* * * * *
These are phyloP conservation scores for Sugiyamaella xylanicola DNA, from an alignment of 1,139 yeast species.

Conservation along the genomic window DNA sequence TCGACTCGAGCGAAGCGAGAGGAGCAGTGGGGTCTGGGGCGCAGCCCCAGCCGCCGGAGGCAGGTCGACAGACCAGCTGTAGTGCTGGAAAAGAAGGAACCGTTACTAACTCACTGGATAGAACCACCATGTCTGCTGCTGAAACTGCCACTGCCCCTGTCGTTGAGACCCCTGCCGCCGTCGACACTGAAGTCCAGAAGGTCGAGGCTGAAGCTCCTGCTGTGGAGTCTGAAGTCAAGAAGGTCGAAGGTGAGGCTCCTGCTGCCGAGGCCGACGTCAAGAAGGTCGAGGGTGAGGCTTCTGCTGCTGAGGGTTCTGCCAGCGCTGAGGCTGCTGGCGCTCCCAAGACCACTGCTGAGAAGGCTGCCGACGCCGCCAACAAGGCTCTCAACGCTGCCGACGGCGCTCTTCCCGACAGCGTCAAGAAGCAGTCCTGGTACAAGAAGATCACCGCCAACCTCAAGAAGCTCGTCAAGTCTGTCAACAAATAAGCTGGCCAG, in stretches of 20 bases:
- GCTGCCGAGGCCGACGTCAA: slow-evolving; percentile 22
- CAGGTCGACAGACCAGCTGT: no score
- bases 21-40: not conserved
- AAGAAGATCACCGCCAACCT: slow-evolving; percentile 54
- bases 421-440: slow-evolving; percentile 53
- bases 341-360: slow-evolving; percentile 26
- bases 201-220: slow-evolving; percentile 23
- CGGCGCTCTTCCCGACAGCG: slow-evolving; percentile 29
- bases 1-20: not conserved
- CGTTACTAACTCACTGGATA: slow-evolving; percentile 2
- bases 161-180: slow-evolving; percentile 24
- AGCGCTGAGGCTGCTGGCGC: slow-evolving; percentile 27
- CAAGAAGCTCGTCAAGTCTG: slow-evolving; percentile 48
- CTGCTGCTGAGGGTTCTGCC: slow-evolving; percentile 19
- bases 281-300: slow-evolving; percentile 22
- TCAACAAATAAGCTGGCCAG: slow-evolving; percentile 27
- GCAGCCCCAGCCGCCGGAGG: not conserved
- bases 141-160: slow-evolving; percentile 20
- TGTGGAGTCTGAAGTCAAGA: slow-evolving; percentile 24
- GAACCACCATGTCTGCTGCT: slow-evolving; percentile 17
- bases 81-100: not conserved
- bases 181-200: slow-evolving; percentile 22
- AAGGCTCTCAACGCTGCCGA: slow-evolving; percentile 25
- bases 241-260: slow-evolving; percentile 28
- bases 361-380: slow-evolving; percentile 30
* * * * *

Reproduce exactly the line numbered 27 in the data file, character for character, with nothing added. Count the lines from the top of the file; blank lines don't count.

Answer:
- bases 361-380: slow-evolving; percentile 30